Monday, March 2, 2015

M.J. Iuppa - A Headache Killed Her

The first time I met Elba, she was standing behind a mahogany bar, opening a bottle of Chianti from Tuscany with a hand-held corkscrew. Deftly, that is in two moves, she flipped the corkscrew open like a jackknife, and without looking at the bottle’s neck, she plucked the cork and poured two glasses of red for table 28.
Elba was the wine mistress at Theo’s Fine Dining. A living Modigliani: long neck, dark brown eyes, hair pulled into a severe bun, and her lips stained red.  She rarely smiled.  Her thinness made everyone wonder.  The way she could slip through cracks of doors and slid along hallways without disturbing the air; except for the scent of her perfume lightly everywhere.  She was hypnotic.  
I was working as a cocktail waitress.  I know absurd because I didn’t know anything about liquor. On my first night, a couple of ‘q-tips’ sat at a corner table in the bar, listening to the piano player.  I asked them if they would like a cocktail.  The man said, “Yes, Bombay gin and tonic, lime on rocks.”  The woman said, “Presbyterian.”  I said, “So you don’t drink?” She said, “What?”  Then she looked at her husband with that oh-god-she’s-an-idiot-look. He said, with his head cocked slightly away from his wife as if he were telling me a secret, “No, it’s a cocktail: Bourbon, club soda and ginger ale.”  
“Oh, coming up.” I swiveled left and high heeled it over to the bar.
“Bombay Gin and Tonic with lime on rocks and a Presbyterian,” I called out. Elba nodded and in two blinks had the drinks set up on the bar.  She looked at me and gave me the close to the chest ‘hurry along’ hand signal.  I placed the glasses on my tray and took them over to the couple without sloshing a drop.  The man winked at me.  The wife pretended to be carried away by the night’s music.  I smiled at both of them like I was trying to locate a bad smell.
By the end of the night, I had 35 dollars in quarters, nickels and dimes, and sore feet.  I sat at the bar and listened to the waitresses chatter about their night.  Elba was mopping the bar with a clean white towel, listening too.  Then a slender guy wandered in.  The waitresses greeted him. 
“Hey there, Lamb,” they said.  “Here for last call?”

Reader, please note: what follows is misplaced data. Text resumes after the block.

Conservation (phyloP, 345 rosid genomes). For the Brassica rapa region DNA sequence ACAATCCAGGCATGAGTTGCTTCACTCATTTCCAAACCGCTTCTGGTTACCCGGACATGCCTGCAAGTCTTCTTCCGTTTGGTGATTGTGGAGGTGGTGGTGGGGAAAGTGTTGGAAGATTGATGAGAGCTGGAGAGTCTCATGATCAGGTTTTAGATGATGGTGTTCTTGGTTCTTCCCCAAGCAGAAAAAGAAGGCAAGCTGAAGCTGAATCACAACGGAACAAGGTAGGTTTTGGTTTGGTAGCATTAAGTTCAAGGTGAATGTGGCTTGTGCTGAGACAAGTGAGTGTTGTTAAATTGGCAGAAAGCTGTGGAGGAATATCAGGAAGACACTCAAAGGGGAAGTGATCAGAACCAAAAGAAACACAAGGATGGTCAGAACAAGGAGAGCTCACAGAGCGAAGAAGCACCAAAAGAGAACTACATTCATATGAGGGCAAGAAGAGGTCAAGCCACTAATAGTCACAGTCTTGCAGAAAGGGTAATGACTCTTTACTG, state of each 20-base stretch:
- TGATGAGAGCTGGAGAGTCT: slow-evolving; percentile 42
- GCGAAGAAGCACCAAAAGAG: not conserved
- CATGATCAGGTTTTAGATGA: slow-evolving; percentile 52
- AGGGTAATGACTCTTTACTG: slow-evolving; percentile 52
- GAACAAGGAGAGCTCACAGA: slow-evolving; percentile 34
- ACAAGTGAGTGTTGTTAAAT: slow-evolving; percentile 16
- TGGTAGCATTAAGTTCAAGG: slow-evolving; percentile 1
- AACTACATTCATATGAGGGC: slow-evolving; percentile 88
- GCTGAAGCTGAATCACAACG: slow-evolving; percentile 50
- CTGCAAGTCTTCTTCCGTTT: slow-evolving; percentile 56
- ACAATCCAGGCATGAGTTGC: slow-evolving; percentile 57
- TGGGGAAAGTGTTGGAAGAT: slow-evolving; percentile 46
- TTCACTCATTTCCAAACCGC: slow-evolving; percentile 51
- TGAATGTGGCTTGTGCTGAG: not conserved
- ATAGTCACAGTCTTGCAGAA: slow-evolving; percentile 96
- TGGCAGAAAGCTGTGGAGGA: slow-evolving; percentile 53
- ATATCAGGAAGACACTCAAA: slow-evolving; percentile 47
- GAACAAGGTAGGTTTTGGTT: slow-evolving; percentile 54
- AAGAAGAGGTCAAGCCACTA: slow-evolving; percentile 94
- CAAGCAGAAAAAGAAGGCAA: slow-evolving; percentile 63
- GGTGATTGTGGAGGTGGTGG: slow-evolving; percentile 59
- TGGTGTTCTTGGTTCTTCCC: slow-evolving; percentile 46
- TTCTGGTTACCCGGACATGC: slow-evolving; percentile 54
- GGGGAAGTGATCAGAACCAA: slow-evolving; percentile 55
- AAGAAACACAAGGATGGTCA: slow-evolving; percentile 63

Elba arched her right eyebrow. Frankie was a Theo bartender, who couldn’t work earlier, but was suddenly here at closing time.  
“Just in the neighborhood,” he said,” wondering if you’re going out for eggs? How ‘bout it, Elba, my Latina rose, you in?” 
Without saying a word, we knew she was going home. She had another headache. Lamb shrugged his shoulders, trying to act casual, like it was no big deal.  But I could see that it was.  Marilyn, Judy and Suzanne were so ready for eggs, they sang a chorus of “Yeah, let’s scramble,” and everyone left in separate cars.
Before Elba and I left the bar, I asked her about Lamb. “He is such a woof,” she said.  
“A woof?”
“Yes, a woof.” 
“But I think he likes you, right?” 
“Don’t make my headache worse, “she said, as we walked out to the parking lot.  Her red pinto was next to mine. 
“Well, Good night, Elba, thanks for everything.”
“No problem,” she said, opening her car door.  When the dome light clicked on, we both could see that there was a slender florist box sitting on her car seat.”
“Someone left you flowers,” I said, suspecting that it was Frankie. 
Elba pulled the box out of the still warm car and opened it slowly.  A dozen black roses with a note scrawled in black ink: You’re killing me. 
Without expression, Elba took the bundle of flowers and shook its papery petals all over parking lot, then dropped the stems back in the box and tossed it into the backseat.
“Not-a-chance,” she said. Then she rubbed her temple and closed her eyes.  “Killing him,” she muttered, “this is killing me.”
“Good night, Elba. . . feel better,” I said. 
Once inside of our cars, we both looked up at the three o’clock moon descending in the summer sky, then we gave each other a little wave good bye before we headed in opposite directions. 
Later came as a phone call: Elba never woke up.

M.J. Iuppa lives on a small farm near the shores of Lake Ontario.  Between Worlds is her most recent chapbook, featuring lyric essays, flash fiction and prose poems (Foothills Publishing, 2013). Recent poems, flash fictions, and essays in When Women Waken, Poppy Road Review, Wild: A Quarterly, Eunoia Review, Andrea Reads America, Canto, Grey Sparrow Journal, The Poetry Storehouse, Avocet, Right Hand Pointing, Tiny-lights, The Lake (U.K.), The Kentucky Review, and more.  She is the Writer-in-Residence and Director of the Visual and Performing Arts Minor Program at St. John Fisher College.  You can follow her musings on writing and creative sustainability on Red Rooster Farm on

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